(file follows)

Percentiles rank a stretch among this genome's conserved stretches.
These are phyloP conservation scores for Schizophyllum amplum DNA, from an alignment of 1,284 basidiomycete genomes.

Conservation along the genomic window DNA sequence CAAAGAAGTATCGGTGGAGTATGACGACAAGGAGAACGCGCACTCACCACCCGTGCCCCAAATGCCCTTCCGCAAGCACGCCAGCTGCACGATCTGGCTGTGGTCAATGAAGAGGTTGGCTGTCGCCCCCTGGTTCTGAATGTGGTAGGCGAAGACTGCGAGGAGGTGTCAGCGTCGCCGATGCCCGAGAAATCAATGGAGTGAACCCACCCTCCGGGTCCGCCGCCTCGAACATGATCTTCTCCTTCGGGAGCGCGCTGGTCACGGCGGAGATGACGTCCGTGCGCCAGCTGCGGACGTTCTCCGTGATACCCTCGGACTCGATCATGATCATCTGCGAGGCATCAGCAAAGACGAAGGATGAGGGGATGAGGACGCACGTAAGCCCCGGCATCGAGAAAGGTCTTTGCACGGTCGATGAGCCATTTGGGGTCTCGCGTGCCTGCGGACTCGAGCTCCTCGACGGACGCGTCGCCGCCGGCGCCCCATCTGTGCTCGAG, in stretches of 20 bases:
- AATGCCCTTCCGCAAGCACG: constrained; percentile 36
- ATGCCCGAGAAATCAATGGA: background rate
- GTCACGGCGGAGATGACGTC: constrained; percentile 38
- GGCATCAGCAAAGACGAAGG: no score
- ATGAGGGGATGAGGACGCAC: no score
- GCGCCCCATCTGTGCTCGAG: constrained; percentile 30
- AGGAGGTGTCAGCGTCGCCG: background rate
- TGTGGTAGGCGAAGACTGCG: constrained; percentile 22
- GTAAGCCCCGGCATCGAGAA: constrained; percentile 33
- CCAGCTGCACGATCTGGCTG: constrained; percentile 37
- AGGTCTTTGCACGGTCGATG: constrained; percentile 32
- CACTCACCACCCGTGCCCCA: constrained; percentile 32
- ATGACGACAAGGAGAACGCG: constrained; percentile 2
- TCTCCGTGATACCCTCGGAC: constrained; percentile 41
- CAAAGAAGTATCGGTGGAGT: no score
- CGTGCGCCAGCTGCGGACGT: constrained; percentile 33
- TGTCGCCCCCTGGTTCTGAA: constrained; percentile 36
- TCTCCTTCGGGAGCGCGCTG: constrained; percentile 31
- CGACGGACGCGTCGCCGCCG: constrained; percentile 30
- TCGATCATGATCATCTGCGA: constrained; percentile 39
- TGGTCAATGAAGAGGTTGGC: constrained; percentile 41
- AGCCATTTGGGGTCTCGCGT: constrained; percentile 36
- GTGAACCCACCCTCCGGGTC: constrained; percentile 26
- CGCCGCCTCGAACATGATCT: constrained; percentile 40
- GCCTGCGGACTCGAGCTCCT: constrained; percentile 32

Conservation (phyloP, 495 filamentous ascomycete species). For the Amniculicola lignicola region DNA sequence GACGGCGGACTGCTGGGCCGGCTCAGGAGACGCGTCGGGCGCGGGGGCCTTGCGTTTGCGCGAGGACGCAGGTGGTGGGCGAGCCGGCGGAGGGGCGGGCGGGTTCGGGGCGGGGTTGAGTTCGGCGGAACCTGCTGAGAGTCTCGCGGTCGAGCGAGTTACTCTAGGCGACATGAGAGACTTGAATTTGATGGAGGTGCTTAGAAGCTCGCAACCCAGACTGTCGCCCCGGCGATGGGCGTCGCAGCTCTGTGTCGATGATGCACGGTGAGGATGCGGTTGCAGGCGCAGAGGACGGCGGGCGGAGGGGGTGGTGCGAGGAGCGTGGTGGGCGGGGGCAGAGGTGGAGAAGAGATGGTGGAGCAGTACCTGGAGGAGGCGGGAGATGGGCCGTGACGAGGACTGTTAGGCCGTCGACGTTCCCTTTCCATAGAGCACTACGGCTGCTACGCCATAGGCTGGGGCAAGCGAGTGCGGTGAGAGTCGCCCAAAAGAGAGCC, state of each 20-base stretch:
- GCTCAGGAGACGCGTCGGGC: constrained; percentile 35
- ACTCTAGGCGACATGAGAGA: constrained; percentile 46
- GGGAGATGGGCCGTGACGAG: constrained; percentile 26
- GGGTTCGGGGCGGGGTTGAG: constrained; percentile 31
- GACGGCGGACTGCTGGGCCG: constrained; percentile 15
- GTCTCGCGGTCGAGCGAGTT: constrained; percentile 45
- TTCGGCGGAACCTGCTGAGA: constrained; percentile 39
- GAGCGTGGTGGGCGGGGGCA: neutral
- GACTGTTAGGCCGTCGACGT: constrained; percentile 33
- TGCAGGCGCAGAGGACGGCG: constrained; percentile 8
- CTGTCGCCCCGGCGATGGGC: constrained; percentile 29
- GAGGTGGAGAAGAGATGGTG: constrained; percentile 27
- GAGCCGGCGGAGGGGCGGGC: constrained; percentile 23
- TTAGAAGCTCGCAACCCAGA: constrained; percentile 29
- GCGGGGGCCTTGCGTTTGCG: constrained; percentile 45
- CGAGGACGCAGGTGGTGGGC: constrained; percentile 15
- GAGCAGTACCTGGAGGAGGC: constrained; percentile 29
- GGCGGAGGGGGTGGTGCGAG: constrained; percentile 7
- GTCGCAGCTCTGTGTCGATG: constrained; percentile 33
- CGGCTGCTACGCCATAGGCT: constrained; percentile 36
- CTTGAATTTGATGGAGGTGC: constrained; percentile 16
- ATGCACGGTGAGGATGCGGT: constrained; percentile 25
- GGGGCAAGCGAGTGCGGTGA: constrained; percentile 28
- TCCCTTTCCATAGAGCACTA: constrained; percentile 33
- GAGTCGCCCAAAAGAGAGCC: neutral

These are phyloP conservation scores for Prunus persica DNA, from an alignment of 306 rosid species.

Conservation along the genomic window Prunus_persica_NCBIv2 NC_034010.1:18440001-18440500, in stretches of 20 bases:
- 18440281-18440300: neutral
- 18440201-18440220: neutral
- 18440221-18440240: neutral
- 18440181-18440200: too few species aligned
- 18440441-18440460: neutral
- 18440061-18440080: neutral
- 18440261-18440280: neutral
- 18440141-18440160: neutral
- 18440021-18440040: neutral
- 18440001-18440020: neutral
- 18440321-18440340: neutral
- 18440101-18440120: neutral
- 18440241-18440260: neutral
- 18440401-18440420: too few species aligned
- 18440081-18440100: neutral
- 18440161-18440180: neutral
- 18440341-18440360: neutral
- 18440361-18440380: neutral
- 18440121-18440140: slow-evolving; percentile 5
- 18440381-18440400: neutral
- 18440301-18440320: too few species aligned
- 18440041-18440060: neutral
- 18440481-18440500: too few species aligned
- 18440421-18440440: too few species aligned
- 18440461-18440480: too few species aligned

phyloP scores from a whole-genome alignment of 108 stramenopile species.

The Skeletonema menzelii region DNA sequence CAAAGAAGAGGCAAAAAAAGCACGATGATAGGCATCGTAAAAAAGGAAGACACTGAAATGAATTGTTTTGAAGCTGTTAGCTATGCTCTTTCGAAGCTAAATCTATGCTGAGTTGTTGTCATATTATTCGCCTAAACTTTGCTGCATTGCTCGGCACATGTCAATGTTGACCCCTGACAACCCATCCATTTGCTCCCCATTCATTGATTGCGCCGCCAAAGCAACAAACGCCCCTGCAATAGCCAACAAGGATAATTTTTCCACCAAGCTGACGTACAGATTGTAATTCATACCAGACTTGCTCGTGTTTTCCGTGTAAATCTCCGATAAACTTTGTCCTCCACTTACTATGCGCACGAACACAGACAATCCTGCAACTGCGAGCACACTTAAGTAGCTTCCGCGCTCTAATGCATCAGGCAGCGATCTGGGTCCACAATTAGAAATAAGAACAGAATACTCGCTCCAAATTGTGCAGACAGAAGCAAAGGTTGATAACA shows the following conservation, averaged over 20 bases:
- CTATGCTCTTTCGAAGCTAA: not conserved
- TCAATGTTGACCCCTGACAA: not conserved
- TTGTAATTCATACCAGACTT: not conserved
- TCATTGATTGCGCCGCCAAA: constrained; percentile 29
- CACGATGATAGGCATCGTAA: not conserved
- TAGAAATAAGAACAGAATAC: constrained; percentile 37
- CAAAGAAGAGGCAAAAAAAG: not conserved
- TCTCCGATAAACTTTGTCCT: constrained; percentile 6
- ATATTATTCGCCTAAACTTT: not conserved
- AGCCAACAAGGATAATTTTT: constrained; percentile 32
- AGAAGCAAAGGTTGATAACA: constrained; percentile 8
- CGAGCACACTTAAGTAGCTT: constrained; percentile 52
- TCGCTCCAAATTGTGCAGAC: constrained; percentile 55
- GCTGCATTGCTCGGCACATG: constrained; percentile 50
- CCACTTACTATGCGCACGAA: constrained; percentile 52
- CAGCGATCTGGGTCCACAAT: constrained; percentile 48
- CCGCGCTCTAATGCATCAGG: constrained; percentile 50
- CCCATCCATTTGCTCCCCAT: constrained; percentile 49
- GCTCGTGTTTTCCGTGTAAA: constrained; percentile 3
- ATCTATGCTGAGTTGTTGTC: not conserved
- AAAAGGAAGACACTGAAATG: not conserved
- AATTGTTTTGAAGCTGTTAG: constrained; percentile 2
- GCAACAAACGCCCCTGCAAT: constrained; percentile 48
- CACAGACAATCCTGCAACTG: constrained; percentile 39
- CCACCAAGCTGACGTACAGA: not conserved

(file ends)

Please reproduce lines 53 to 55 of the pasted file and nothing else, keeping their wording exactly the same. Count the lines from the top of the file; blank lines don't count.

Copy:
- TCCCTTTCCATAGAGCACTA: constrained; percentile 33
- GAGTCGCCCAAAAGAGAGCC: neutral

These are phyloP conservation scores for Prunus persica DNA, from an alignment of 306 rosid species.